Testing of rubella in suspected cases for measles:
Blood samples from all rubella suspected cases that are IgM negative for rubella should be tested for measles within 24 hours.
In the case of laboratory-confirmed rubella (or dengue) outbreaks, the total number of samples that are negative for either rubella (or dengue) might be overwhelming. In such a case, the surveillance team, in conjunction with the laboratory, should decide which samples to test for measles.
Investigation and reporting:
The reporting system must cover health facilities, private practitioners, hospitals and laboratories and have at least one reporting source for every geopolitical unit;
Written material should be provided to all health personnel describing their responsibilities and how to report cases, collect samples and send them for laboratory confirmation;
Investigation of all suspected cases should take place within 48 hours of rash onset. It should include:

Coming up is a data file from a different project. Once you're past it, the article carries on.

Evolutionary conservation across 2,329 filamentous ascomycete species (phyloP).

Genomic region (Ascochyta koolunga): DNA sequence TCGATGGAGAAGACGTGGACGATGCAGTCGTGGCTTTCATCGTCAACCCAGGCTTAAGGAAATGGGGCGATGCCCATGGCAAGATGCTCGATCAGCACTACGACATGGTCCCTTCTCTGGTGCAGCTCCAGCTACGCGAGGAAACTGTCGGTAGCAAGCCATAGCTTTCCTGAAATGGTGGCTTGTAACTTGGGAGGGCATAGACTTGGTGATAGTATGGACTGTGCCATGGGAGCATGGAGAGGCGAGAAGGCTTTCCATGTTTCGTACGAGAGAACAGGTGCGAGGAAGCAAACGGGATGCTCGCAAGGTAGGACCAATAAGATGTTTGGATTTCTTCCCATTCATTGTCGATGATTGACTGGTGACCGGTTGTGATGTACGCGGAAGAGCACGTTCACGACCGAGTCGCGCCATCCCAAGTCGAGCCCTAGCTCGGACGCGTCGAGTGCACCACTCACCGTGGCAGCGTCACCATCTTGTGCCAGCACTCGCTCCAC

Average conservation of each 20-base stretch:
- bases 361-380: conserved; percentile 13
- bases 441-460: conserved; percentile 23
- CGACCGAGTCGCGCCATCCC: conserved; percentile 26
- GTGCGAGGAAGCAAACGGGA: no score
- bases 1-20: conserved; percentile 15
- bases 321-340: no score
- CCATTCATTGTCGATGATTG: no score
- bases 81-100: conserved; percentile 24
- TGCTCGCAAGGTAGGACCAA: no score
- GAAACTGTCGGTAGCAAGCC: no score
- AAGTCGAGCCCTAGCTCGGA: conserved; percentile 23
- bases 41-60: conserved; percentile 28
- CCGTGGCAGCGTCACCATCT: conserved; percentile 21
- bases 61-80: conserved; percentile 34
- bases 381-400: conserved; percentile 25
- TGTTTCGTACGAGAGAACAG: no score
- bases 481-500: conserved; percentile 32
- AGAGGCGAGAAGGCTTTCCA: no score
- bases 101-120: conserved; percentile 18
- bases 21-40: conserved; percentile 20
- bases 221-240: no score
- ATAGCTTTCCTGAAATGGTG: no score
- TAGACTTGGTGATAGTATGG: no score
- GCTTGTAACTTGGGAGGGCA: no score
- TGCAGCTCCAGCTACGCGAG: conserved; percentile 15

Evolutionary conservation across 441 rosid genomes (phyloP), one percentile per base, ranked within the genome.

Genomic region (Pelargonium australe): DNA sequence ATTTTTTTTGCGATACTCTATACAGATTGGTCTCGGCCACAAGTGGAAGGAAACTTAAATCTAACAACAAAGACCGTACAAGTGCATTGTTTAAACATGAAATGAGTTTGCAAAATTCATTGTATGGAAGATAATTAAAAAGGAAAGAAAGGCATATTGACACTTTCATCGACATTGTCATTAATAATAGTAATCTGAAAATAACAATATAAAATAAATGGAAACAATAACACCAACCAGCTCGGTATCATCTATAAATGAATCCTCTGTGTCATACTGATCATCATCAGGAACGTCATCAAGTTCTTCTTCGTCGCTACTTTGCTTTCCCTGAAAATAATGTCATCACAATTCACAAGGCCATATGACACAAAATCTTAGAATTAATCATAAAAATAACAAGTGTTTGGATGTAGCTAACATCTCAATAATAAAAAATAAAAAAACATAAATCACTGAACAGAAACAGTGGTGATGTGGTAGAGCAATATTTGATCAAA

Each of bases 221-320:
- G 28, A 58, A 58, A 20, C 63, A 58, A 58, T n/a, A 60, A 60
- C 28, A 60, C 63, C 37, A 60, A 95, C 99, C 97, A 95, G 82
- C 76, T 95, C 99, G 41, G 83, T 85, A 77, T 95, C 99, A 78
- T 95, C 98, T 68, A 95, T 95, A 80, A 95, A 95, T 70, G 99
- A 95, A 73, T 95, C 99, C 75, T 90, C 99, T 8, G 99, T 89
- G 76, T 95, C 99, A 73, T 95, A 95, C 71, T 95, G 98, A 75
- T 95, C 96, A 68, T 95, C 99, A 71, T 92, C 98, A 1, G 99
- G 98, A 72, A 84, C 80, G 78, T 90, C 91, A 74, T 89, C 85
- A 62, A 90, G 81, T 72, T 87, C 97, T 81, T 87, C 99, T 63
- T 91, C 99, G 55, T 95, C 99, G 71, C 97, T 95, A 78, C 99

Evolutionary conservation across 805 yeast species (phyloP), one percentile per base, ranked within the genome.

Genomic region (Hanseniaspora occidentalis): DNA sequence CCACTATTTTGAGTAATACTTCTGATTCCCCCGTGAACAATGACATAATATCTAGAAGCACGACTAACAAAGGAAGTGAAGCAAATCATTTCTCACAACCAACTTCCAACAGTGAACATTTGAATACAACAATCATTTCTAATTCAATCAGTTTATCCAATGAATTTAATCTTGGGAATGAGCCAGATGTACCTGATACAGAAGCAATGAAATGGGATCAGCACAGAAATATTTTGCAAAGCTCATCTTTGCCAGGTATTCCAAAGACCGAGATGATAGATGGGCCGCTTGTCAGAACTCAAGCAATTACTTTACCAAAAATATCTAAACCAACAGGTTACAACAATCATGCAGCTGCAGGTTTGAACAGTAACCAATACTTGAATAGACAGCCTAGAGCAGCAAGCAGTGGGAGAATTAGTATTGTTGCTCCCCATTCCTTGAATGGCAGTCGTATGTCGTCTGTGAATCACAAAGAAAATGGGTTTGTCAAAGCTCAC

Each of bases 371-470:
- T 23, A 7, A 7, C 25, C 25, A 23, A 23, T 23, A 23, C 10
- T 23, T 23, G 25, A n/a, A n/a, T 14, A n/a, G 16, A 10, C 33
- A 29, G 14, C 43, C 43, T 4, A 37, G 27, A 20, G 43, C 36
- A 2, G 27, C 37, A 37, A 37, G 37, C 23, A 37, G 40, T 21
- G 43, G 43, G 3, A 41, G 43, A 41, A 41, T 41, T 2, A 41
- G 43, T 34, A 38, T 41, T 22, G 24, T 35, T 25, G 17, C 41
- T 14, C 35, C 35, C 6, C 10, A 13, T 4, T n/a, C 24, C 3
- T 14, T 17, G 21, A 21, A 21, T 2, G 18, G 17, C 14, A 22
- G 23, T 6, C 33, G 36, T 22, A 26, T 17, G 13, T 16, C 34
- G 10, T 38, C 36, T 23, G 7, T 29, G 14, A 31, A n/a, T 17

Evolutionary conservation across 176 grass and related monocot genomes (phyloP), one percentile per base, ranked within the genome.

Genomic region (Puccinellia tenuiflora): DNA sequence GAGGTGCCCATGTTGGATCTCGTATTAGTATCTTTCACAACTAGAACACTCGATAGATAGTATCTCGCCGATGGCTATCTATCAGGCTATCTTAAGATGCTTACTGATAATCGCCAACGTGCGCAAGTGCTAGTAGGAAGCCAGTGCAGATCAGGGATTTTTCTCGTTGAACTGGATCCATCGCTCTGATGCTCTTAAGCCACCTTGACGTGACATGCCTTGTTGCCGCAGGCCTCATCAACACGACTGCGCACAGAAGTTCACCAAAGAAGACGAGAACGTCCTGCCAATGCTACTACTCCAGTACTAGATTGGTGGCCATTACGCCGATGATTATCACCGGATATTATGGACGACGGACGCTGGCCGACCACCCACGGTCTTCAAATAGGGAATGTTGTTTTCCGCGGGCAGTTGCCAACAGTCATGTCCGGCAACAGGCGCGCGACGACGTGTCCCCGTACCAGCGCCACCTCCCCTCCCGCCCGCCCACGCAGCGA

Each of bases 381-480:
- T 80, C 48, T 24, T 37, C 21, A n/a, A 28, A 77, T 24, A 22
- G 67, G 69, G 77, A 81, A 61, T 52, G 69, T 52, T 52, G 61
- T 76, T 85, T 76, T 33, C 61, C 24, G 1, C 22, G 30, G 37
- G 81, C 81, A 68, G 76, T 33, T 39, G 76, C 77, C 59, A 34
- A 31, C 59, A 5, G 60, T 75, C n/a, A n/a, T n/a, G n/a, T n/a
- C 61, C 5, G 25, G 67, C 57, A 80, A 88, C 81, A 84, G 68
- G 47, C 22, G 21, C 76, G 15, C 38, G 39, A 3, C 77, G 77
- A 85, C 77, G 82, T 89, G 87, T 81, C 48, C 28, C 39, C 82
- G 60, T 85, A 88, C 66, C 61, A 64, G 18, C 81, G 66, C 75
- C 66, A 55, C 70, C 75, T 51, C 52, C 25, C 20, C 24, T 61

Filling the case report form,
Investigation of contacts of the suspected case to determine if other cases have occurred,
Taking blood samples and samples for viral isolation (usually urine) from all sporadic cases and from 5-10 cases from each outbreak.
Weekly reporting of data, even in the absence of cases, is critical;
Timely feedback to all participants of the surveillance system, keeping them informed of where and when cases are occurring, is essential;
The reporting system must be monitored monthly using the surveillance indicators;
Cooperation from the private medical community by reporting suspected cases to the system is essential for all surveillance efforts.